I didn't choose to grow up speaking English, but I am a English speaking monoglot, and no other language will ever be as natural to me. For some people, sexual orientation is even more deeply rooted than language, for other people it isn't.

Even going beyond traits that are environmentally developed very early and are hard to change once they are developed, there is a broad swath of traits that are strongly influenced pre-natally that are not genetic.

My recollection of the limited research I've read on the heritability of sexual orientation is that a large Australian twin study found that sexual orientation could not be confirmed as hereditary, but that childhood gender conformity can be, and that childhood gender conformity is strongly correlated with sexual orientation in many studies. So there is some evidence that sexual orientation is at least indirectly genetically determined.

On the actual post topic, I remember hearing about this absurdity of astonishingly shoddy research while it was going on. I'm rather impressed that this shoddy bit of tripe actually made it to print.

My impression (though this is the perception of an outsider to the movement, albeit one who knows a lot of gay people) is that there are generational effects. Older gay and lesbian people are more likely to, for instance, be uncomfortable with the idea that a lot of people are really bisexual, for reasons partly rooted in movement political history. Under-40 ones, not so much.

Thanks to Charles S for his clarification (and the HRC link). I sit corrected.

They have a blog, too: http://www.psychologytoday.com/blog/billion-wicked-thoughts

Not surprisingly, they haven't backed away from their "shemale"/slash comparisons or their fondness for twisting data to fit preconceived notions.

There are plenty of porn sites that have social networking functions now. Most of the tube sites have ways to rate videos, contact other members, even leave comments on the videos themselves - just like youtube.

If straight men want to sit by themselves and eat porn, then why are there social networking functions on these sites?

Miss Marple? Who is, canonically, an elderly spinster from an era in which such women never got any? I find it absolutely fascinating that the pair of them chose Marple, rather than literally thousands of other female detectives (hellooo? Kate Martinelli? Sookie Stackhouse?)

Yeah, she's my role model whenever I go looking for Doctor/Master.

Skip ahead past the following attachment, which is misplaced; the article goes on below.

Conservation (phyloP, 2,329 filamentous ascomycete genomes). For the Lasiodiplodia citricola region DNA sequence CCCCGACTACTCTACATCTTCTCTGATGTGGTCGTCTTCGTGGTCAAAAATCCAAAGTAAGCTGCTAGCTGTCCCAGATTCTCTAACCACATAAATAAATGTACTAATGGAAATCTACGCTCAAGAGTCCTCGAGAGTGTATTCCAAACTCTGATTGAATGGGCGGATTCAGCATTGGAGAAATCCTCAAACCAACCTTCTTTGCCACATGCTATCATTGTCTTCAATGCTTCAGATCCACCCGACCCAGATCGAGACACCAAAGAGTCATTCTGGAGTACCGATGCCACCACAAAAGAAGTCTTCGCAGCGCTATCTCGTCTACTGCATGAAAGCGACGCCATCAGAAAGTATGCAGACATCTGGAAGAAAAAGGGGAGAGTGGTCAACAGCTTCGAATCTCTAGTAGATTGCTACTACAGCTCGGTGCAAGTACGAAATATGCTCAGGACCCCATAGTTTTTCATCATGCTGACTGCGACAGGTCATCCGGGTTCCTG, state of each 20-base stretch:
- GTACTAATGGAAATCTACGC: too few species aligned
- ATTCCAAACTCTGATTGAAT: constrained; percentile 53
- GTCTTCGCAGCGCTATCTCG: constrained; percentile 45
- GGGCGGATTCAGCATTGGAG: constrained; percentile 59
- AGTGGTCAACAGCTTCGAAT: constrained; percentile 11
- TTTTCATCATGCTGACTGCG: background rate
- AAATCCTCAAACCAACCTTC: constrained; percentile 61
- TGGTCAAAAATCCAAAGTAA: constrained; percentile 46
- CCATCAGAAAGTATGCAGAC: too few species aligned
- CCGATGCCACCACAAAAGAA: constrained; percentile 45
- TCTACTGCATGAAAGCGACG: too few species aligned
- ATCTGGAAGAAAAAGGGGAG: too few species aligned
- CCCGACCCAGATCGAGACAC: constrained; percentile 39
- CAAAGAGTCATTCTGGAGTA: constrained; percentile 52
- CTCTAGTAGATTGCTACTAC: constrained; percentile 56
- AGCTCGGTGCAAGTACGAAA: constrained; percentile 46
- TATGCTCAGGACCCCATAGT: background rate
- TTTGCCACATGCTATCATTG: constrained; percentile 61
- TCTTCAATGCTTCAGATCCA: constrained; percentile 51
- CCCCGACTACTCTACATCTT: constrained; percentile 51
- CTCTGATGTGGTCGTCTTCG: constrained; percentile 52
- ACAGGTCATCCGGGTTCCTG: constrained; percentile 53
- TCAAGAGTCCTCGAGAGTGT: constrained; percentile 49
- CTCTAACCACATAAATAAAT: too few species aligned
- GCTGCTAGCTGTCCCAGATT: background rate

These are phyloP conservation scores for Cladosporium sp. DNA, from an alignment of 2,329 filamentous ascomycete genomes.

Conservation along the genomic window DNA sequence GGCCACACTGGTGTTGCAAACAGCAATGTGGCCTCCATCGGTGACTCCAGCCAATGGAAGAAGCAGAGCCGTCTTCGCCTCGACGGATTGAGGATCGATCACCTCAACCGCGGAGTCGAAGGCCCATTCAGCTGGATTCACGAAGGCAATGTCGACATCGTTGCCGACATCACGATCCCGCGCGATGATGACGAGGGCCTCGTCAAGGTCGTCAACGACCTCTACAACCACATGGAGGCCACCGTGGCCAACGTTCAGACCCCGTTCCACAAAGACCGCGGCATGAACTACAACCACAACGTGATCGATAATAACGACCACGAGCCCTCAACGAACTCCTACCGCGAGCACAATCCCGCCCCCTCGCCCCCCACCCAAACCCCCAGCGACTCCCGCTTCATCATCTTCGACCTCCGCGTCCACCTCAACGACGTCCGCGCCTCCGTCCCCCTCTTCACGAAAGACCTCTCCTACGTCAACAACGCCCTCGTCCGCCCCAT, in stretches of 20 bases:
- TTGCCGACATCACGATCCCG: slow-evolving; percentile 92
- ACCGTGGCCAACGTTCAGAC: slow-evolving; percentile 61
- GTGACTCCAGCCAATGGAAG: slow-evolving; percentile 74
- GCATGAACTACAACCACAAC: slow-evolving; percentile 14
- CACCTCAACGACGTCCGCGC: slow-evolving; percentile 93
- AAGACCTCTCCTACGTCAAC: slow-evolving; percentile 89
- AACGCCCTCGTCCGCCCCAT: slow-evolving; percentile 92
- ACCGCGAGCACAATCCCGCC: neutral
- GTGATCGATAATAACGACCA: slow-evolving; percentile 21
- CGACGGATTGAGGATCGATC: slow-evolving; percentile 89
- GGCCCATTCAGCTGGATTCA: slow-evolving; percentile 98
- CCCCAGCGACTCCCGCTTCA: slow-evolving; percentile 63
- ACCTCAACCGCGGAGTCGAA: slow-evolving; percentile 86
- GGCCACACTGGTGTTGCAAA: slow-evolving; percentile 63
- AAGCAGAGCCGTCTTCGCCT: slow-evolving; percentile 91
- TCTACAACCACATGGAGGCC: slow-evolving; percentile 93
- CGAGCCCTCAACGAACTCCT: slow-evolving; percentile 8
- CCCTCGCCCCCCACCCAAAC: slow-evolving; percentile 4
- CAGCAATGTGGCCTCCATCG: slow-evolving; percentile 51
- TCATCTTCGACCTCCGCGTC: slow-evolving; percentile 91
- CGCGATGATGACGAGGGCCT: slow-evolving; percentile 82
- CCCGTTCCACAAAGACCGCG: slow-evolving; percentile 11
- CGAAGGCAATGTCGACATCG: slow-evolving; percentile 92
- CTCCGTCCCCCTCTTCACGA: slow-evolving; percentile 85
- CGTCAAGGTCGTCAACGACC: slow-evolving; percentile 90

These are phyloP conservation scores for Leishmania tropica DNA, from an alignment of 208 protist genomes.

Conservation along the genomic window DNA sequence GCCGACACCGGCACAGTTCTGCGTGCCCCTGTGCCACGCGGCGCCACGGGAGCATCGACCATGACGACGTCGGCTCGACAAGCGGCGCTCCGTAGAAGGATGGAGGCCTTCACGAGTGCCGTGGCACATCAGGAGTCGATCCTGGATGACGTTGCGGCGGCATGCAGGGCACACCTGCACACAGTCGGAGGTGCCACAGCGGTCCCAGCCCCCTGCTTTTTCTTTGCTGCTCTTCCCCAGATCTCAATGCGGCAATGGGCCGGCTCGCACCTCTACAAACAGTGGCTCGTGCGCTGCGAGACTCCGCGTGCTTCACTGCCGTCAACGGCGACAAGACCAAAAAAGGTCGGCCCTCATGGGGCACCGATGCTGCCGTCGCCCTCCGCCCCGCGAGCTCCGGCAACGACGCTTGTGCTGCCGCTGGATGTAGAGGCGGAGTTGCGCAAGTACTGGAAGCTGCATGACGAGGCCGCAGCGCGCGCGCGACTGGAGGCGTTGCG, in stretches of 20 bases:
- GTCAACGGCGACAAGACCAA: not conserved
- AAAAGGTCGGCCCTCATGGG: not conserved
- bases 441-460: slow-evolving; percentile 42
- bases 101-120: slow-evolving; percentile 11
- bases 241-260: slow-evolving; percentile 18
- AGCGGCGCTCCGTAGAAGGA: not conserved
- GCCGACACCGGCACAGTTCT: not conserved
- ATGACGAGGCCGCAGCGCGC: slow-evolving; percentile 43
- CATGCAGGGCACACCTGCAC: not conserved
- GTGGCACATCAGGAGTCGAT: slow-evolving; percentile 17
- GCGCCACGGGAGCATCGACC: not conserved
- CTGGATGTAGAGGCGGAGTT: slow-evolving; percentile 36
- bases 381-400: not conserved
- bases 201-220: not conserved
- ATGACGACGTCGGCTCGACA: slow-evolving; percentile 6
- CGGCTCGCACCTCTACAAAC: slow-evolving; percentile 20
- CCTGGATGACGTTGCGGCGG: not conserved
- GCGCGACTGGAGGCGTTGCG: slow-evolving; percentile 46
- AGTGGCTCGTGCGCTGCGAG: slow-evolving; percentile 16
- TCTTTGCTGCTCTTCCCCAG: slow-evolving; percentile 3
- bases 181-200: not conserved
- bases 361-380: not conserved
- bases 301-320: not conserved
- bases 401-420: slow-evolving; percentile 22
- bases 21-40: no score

I like what somebody over at Freakonomics has called out as the recursive nature of this. The original AOL data was poorly anonymized. That means this book is looking at anonymized data, inferring which of it is female based on content, then using this inferred femininity to characterize the content. Sweet.

(B.U. made them stop implying any affiliation with them)
I was hoping to read more about this from the link, but it goes to a warning that one must be 14 or over, and then it goes to a demand that one must log into LiveJournal. Is there a link to an explanation that doesn't require joining LiveJournal?

Erm, especially since when I try using a little-used LJ log-in, all I get is "Access is denied.

You do not have access rights to view this entry."

So what's the actual story here? Am curious, as it goes directly to the point of the post.

Wait, sorry: that link goes to a warning that one needs to be 18, but then the next link goes to here, which is readable. It's the link here that goes here that goes to a link that can't be accessed. (Which seems like a less than useful link for a Wiki.)

But this link works. (And maybe should be at that Wiki instead?)

Argh, and this, from the next footnote at the Wiki entry also results in:

Access is denied.

You do not have access rights to view this entry.

A Wiki entry that is full of links that are only accessible if you're personal friends with the people involved seems a suboptimal way of informing people about something they don't already know about. It also seems, um, weird. What were people thinking when they did this?

I called the Boston University IRB office. The direct approach works.

They've gotten a lot of emails regarding Dr. Ogas. He is no longer in any way affiliated with Boston University, except as a recent graduate. They have asked him to stop using his official Boston University email address in connection with this project, or his website. He is officially on his own, and this project is NOT IRB APPROVED.

That is the official status as stated by the Boston University IRB office.

What's the "IRB"?

Hmm, this, I suppose?

Boston College Institutional Review Board
I have the unmistakable feeling of walking into the middle of a conversation; having to do research and google to understand what people are talking about does that.

Argh, I should have taken notes for one comment. Apologies!

But what does this mean?

[1] my new least-favorite phrase. Seriously, someone's getting *stabbed*.
Who's getting stabbed? What?

Apparently I'm really dense this morning. Sorry about that. But I'm totally not understanding what this means, I'm afraid.

This was an ad for the Australian lingerie store Gilly Hicks;
Also: huh? Connection?

Who's getting stabbed? What?

Someone who uses the phrase "hard wired."

Also: huh? Connection?